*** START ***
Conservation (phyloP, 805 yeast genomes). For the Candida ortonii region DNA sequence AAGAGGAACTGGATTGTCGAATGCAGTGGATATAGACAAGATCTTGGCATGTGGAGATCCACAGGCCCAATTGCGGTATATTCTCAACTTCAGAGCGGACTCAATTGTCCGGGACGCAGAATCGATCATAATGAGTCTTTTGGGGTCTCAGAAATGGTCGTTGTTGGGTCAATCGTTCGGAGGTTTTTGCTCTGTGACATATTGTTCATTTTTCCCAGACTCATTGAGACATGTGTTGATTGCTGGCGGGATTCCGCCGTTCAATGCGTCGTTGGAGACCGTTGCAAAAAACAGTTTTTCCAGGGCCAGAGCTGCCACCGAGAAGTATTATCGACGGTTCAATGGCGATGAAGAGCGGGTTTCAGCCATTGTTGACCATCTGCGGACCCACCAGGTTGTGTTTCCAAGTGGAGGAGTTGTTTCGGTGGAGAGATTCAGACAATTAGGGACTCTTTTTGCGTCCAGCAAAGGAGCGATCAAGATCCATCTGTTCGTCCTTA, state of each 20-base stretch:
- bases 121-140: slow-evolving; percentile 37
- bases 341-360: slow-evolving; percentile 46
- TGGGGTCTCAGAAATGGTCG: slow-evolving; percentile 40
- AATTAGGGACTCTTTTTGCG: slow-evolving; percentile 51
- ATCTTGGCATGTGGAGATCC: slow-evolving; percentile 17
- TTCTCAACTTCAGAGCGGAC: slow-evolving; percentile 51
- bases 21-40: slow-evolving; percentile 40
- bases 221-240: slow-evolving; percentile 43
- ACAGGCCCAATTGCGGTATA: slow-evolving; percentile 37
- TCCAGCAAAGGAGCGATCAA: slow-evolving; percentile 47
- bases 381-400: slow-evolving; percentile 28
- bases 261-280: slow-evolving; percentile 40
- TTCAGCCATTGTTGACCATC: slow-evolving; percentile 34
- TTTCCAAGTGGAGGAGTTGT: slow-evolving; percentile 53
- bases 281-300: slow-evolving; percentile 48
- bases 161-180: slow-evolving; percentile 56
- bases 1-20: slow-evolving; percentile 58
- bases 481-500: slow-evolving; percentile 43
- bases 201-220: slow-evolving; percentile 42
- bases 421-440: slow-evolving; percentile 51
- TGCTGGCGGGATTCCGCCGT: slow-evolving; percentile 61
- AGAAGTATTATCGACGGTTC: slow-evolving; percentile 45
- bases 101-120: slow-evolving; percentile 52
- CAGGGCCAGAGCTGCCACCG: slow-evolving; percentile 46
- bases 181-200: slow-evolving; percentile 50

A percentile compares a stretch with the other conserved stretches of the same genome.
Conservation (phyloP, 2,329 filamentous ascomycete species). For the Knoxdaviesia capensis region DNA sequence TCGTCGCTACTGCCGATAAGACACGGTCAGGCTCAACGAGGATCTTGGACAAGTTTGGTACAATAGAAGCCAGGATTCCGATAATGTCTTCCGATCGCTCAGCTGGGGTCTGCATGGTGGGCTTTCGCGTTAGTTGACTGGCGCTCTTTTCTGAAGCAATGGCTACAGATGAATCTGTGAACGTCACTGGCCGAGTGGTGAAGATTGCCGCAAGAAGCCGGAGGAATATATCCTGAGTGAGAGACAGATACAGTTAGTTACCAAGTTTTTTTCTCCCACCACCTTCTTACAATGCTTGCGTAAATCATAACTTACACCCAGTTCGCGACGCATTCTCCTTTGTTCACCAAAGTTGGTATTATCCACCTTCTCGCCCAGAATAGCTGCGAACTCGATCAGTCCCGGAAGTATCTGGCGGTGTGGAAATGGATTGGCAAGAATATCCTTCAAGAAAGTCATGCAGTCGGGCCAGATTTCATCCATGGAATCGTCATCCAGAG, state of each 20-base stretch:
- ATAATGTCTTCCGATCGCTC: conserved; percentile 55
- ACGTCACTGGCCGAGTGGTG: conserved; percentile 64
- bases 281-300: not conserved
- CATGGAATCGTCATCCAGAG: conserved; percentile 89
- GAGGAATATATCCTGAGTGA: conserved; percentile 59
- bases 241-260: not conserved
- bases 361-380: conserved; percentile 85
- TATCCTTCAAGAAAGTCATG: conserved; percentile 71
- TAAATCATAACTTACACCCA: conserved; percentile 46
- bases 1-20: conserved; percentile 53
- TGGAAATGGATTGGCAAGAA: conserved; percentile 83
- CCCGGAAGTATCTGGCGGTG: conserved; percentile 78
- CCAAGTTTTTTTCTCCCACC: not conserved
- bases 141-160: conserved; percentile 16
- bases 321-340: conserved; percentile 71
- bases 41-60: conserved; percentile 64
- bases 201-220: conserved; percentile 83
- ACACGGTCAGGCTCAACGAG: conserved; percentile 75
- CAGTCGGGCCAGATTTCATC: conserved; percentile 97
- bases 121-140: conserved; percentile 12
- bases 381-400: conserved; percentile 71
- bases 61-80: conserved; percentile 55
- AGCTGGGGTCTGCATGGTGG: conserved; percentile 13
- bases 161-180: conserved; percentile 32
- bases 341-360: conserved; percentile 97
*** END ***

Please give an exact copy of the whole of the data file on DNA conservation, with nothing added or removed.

Conservation (phyloP, 805 yeast genomes). For the Candida ortonii region DNA sequence AAGAGGAACTGGATTGTCGAATGCAGTGGATATAGACAAGATCTTGGCATGTGGAGATCCACAGGCCCAATTGCGGTATATTCTCAACTTCAGAGCGGACTCAATTGTCCGGGACGCAGAATCGATCATAATGAGTCTTTTGGGGTCTCAGAAATGGTCGTTGTTGGGTCAATCGTTCGGAGGTTTTTGCTCTGTGACATATTGTTCATTTTTCCCAGACTCATTGAGACATGTGTTGATTGCTGGCGGGATTCCGCCGTTCAATGCGTCGTTGGAGACCGTTGCAAAAAACAGTTTTTCCAGGGCCAGAGCTGCCACCGAGAAGTATTATCGACGGTTCAATGGCGATGAAGAGCGGGTTTCAGCCATTGTTGACCATCTGCGGACCCACCAGGTTGTGTTTCCAAGTGGAGGAGTTGTTTCGGTGGAGAGATTCAGACAATTAGGGACTCTTTTTGCGTCCAGCAAAGGAGCGATCAAGATCCATCTGTTCGTCCTTA, state of each 20-base stretch:
- bases 121-140: slow-evolving; percentile 37
- bases 341-360: slow-evolving; percentile 46
- TGGGGTCTCAGAAATGGTCG: slow-evolving; percentile 40
- AATTAGGGACTCTTTTTGCG: slow-evolving; percentile 51
- ATCTTGGCATGTGGAGATCC: slow-evolving; percentile 17
- TTCTCAACTTCAGAGCGGAC: slow-evolving; percentile 51
- bases 21-40: slow-evolving; percentile 40
- bases 221-240: slow-evolving; percentile 43
- ACAGGCCCAATTGCGGTATA: slow-evolving; percentile 37
- TCCAGCAAAGGAGCGATCAA: slow-evolving; percentile 47
- bases 381-400: slow-evolving; percentile 28
- bases 261-280: slow-evolving; percentile 40
- TTCAGCCATTGTTGACCATC: slow-evolving; percentile 34
- TTTCCAAGTGGAGGAGTTGT: slow-evolving; percentile 53
- bases 281-300: slow-evolving; percentile 48
- bases 161-180: slow-evolving; percentile 56
- bases 1-20: slow-evolving; percentile 58
- bases 481-500: slow-evolving; percentile 43
- bases 201-220: slow-evolving; percentile 42
- bases 421-440: slow-evolving; percentile 51
- TGCTGGCGGGATTCCGCCGT: slow-evolving; percentile 61
- AGAAGTATTATCGACGGTTC: slow-evolving; percentile 45
- bases 101-120: slow-evolving; percentile 52
- CAGGGCCAGAGCTGCCACCG: slow-evolving; percentile 46
- bases 181-200: slow-evolving; percentile 50

A percentile compares a stretch with the other conserved stretches of the same genome.
Conservation (phyloP, 2,329 filamentous ascomycete species). For the Knoxdaviesia capensis region DNA sequence TCGTCGCTACTGCCGATAAGACACGGTCAGGCTCAACGAGGATCTTGGACAAGTTTGGTACAATAGAAGCCAGGATTCCGATAATGTCTTCCGATCGCTCAGCTGGGGTCTGCATGGTGGGCTTTCGCGTTAGTTGACTGGCGCTCTTTTCTGAAGCAATGGCTACAGATGAATCTGTGAACGTCACTGGCCGAGTGGTGAAGATTGCCGCAAGAAGCCGGAGGAATATATCCTGAGTGAGAGACAGATACAGTTAGTTACCAAGTTTTTTTCTCCCACCACCTTCTTACAATGCTTGCGTAAATCATAACTTACACCCAGTTCGCGACGCATTCTCCTTTGTTCACCAAAGTTGGTATTATCCACCTTCTCGCCCAGAATAGCTGCGAACTCGATCAGTCCCGGAAGTATCTGGCGGTGTGGAAATGGATTGGCAAGAATATCCTTCAAGAAAGTCATGCAGTCGGGCCAGATTTCATCCATGGAATCGTCATCCAGAG, state of each 20-base stretch:
- ATAATGTCTTCCGATCGCTC: conserved; percentile 55
- ACGTCACTGGCCGAGTGGTG: conserved; percentile 64
- bases 281-300: not conserved
- CATGGAATCGTCATCCAGAG: conserved; percentile 89
- GAGGAATATATCCTGAGTGA: conserved; percentile 59
- bases 241-260: not conserved
- bases 361-380: conserved; percentile 85
- TATCCTTCAAGAAAGTCATG: conserved; percentile 71
- TAAATCATAACTTACACCCA: conserved; percentile 46
- bases 1-20: conserved; percentile 53
- TGGAAATGGATTGGCAAGAA: conserved; percentile 83
- CCCGGAAGTATCTGGCGGTG: conserved; percentile 78
- CCAAGTTTTTTTCTCCCACC: not conserved
- bases 141-160: conserved; percentile 16
- bases 321-340: conserved; percentile 71
- bases 41-60: conserved; percentile 64
- bases 201-220: conserved; percentile 83
- ACACGGTCAGGCTCAACGAG: conserved; percentile 75
- CAGTCGGGCCAGATTTCATC: conserved; percentile 97
- bases 121-140: conserved; percentile 12
- bases 381-400: conserved; percentile 71
- bases 61-80: conserved; percentile 55
- AGCTGGGGTCTGCATGGTGG: conserved; percentile 13
- bases 161-180: conserved; percentile 32
- bases 341-360: conserved; percentile 97